Concrete resilience in the face of natural disasters

An Oklahoma neighborhood after an EF-5 tornado tore through. Resilience in buildings and infrastructure is critical to keep people safe from storm damage. How can concrete, particularly precast, offer help in the face of natural disasters? A new e-book explores.
Photo © Steve Zumwalt/FEMA

One of the sustainability movement’s most important lessons has been the concept of lifecycle cost. Risk assessment of prevalent hazards a community faces in the planning or initial design stage of a project fosters informed choices on what types of construction materials and assemblies to allow. This forward-looking approach is far more likely to produce a structure that will withstand a disaster and provide protection for its occupants.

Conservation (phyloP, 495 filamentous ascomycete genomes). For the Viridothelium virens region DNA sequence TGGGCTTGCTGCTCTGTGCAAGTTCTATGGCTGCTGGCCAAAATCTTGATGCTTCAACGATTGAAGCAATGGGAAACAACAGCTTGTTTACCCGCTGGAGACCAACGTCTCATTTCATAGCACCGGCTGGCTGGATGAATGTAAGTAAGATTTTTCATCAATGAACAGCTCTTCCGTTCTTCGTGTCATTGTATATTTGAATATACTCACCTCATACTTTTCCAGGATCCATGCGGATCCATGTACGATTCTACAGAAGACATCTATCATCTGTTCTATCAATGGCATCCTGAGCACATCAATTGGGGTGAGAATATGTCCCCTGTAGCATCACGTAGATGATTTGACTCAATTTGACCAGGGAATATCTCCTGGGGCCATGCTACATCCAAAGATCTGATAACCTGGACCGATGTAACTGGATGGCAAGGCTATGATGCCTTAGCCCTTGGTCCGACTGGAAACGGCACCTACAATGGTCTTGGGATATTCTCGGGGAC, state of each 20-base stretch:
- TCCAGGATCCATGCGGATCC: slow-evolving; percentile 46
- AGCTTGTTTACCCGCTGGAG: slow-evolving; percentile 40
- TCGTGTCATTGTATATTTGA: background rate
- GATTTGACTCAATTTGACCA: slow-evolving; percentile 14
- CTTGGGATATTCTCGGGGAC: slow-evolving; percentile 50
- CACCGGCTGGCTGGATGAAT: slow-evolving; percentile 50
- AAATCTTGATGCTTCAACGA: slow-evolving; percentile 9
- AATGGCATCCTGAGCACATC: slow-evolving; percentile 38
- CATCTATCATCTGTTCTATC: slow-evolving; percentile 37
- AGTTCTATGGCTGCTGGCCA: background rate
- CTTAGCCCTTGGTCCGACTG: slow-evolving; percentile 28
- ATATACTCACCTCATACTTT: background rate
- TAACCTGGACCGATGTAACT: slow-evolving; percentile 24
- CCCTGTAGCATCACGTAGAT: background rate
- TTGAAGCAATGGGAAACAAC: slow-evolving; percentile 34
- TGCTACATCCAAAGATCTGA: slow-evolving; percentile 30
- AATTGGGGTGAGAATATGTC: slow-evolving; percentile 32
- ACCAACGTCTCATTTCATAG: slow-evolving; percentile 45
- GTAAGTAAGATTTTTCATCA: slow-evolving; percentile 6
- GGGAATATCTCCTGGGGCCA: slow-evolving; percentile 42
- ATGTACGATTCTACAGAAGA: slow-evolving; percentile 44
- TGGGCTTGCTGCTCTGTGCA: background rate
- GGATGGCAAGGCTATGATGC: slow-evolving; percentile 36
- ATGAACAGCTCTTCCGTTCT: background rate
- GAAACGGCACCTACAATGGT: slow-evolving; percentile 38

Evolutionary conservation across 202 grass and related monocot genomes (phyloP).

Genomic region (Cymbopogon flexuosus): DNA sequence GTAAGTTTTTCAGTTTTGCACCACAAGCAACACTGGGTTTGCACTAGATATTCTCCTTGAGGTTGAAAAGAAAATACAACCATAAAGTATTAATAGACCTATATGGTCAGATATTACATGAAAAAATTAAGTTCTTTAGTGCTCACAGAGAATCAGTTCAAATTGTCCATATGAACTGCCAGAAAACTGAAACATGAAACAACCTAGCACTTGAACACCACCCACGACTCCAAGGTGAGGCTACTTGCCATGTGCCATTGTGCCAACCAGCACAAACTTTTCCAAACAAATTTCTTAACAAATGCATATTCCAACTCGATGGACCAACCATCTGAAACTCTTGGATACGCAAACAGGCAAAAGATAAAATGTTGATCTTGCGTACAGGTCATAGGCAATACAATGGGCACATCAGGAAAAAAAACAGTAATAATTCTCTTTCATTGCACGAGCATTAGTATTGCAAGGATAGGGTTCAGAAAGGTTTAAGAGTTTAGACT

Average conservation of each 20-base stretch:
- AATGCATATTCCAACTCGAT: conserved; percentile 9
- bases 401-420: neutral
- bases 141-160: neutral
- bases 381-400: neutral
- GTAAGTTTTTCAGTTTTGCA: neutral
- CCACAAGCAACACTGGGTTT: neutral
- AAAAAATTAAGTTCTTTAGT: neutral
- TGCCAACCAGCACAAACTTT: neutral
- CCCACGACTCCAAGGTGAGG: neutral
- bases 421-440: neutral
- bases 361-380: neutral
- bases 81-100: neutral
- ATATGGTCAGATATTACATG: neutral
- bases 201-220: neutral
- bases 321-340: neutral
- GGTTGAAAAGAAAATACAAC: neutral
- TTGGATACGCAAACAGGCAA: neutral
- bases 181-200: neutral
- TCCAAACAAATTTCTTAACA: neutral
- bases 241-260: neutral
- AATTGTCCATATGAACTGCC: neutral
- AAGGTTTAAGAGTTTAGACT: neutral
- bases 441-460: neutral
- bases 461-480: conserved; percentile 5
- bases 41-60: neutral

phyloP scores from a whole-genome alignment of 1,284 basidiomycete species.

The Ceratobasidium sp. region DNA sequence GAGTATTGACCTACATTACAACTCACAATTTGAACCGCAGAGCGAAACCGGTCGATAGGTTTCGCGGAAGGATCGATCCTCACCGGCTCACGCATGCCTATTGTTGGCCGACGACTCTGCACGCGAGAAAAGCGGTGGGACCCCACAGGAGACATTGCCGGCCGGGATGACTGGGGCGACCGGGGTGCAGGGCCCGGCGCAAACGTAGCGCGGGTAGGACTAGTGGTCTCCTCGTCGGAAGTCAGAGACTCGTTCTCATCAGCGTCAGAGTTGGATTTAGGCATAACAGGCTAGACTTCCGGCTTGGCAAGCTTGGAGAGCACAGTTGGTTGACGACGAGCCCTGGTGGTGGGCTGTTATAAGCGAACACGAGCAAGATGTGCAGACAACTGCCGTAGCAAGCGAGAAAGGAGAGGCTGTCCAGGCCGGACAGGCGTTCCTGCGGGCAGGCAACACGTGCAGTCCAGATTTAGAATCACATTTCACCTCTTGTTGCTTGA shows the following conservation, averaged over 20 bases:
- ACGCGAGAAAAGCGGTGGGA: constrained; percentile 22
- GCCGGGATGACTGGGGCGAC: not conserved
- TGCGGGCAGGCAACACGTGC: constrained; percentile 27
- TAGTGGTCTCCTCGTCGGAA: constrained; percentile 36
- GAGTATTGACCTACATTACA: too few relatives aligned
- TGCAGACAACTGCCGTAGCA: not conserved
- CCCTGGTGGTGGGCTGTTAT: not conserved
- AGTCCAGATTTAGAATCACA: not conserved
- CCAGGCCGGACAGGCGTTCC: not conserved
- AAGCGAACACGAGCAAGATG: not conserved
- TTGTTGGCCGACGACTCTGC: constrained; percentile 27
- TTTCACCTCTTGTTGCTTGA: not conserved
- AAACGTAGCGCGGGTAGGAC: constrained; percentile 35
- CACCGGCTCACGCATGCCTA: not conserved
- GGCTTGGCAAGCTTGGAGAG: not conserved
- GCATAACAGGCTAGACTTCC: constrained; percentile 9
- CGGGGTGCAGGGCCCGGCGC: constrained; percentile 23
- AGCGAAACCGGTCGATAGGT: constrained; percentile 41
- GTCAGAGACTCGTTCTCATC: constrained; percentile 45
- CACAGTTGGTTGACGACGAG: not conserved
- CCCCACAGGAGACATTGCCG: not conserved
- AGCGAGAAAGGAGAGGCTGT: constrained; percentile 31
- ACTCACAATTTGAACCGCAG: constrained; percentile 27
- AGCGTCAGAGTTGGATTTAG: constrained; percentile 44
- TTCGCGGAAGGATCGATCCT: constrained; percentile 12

The antidote for hazard-based risk is informed design, effective and straightforward building codes, and active code enforcement. If stakeholders and communities are to adopt these best practices, design/construction professionals must educate themselves and their clients about how resilient materials, methods, and best construction practices can mitigate risks common to their location. This delivers immediate and long-term benefits, reduced maintenance, and increased building longevity and security. Concrete is often a natural choice when these factors are considered.

This topic is covered in greater depth in The Construction Specifier’s newest sponsored e-book, “Concrete Ideas: Possibilities with Precast.” To download it, visit

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